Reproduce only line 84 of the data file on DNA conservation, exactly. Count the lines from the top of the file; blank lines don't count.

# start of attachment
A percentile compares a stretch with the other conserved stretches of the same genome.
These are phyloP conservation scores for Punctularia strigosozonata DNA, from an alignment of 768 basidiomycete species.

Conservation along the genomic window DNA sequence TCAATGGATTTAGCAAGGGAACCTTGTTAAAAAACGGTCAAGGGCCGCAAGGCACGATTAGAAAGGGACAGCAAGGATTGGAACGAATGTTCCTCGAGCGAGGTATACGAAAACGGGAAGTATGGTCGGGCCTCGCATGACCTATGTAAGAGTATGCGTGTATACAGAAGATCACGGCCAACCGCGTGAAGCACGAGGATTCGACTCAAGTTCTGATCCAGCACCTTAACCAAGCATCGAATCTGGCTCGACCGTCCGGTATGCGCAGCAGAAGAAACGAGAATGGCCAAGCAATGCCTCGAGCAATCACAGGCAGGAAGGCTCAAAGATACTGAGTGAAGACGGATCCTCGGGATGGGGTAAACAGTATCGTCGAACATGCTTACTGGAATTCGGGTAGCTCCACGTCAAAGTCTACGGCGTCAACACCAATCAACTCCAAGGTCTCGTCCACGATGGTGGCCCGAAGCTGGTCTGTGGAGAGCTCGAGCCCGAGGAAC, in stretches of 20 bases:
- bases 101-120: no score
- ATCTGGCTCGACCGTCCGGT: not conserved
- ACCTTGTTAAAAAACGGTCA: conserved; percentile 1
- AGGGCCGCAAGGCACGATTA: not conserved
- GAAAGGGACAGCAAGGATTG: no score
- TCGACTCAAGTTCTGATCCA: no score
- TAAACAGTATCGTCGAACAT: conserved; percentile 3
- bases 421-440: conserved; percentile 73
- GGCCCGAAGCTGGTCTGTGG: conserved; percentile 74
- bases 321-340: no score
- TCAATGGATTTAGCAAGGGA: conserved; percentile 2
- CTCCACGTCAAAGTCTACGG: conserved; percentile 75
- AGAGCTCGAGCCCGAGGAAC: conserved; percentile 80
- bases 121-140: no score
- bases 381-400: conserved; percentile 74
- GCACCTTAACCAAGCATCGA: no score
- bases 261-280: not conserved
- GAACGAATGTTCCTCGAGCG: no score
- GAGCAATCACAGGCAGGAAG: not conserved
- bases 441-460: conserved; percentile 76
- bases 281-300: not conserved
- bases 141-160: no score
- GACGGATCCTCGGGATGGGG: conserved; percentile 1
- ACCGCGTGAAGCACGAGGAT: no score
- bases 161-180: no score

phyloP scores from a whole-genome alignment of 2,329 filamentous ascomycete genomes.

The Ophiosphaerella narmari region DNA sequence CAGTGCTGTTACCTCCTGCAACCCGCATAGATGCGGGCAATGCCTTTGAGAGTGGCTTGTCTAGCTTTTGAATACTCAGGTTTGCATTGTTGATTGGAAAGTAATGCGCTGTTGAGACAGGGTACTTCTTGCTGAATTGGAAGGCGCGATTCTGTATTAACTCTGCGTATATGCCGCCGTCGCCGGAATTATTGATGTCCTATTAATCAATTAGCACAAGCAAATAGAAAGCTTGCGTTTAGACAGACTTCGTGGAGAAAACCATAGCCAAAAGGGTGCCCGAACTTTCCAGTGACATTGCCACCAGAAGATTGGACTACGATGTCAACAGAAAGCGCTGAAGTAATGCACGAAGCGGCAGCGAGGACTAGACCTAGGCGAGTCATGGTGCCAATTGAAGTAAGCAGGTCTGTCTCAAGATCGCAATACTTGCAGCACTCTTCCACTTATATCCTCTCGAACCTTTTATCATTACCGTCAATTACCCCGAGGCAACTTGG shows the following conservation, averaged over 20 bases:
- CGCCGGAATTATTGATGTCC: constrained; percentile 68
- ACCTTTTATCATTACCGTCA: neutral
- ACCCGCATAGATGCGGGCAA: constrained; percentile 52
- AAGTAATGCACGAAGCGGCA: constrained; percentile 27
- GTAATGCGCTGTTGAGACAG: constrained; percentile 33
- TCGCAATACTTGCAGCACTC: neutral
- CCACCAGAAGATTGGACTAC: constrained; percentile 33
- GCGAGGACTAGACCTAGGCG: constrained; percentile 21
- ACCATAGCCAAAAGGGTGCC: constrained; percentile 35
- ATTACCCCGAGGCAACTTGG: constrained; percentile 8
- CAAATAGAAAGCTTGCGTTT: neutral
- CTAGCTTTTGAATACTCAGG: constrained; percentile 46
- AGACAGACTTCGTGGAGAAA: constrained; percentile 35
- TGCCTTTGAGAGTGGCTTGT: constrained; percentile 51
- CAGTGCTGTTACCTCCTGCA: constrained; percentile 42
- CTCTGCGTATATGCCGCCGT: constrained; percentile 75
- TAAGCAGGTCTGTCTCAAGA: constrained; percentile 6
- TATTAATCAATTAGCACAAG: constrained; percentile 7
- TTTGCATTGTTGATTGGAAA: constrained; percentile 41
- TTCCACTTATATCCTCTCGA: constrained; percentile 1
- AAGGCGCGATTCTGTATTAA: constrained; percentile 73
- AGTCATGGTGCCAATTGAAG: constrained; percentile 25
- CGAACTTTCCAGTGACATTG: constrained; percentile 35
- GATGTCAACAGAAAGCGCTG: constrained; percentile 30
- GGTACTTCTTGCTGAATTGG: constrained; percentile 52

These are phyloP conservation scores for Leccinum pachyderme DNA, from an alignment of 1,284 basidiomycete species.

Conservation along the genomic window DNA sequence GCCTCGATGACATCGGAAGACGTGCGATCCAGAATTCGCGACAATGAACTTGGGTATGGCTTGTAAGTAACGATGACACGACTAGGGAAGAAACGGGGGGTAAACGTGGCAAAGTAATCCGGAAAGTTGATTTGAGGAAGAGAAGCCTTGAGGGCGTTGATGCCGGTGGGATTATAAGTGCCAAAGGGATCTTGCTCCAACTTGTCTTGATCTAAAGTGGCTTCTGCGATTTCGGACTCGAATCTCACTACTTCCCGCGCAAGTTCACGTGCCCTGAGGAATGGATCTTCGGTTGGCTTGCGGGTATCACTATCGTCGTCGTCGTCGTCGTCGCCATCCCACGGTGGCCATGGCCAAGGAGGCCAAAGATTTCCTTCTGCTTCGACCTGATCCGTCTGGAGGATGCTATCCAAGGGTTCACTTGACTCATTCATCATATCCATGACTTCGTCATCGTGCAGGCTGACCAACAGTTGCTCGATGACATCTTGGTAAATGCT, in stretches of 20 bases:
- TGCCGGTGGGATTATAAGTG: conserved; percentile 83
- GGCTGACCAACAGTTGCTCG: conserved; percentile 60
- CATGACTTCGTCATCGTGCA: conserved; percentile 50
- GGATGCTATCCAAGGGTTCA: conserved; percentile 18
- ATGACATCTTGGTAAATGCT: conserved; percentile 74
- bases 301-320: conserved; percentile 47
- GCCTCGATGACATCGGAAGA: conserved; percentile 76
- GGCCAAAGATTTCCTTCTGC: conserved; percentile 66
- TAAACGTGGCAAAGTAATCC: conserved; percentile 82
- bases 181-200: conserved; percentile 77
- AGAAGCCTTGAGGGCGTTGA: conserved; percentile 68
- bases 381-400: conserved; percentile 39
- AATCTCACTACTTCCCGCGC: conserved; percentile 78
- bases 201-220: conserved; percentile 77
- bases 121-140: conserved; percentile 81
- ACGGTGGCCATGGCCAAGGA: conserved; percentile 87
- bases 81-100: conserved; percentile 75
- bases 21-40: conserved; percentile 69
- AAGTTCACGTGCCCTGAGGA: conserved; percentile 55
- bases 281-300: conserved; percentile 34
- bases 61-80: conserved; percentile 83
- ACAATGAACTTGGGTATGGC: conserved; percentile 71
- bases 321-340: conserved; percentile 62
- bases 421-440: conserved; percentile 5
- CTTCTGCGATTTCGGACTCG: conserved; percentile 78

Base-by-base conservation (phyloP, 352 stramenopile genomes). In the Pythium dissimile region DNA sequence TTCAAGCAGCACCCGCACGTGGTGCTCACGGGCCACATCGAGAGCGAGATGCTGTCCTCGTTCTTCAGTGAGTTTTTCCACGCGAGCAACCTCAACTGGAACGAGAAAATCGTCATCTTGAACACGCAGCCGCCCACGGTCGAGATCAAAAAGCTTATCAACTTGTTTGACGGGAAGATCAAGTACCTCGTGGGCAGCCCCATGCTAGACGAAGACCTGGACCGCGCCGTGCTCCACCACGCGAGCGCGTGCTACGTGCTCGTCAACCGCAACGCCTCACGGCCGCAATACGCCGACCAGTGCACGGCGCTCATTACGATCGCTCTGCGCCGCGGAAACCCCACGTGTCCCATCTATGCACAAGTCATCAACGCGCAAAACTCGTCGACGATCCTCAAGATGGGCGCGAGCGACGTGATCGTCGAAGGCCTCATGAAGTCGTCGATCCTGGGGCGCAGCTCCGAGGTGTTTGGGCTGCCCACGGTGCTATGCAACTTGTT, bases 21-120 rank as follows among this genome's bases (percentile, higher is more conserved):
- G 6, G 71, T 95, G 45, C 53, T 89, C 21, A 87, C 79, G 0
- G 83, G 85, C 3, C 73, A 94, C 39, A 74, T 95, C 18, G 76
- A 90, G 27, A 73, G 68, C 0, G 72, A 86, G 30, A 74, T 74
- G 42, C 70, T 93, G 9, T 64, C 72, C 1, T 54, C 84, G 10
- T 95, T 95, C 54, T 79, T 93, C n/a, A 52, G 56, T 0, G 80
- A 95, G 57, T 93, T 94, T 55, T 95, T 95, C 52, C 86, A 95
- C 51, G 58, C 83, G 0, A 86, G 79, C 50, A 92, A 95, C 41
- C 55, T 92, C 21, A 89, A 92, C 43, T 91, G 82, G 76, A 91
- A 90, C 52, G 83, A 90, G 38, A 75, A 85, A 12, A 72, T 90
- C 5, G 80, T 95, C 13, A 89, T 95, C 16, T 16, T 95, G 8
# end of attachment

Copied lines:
- G 6, G 71, T 95, G 45, C 53, T 89, C 21, A 87, C 79, G 0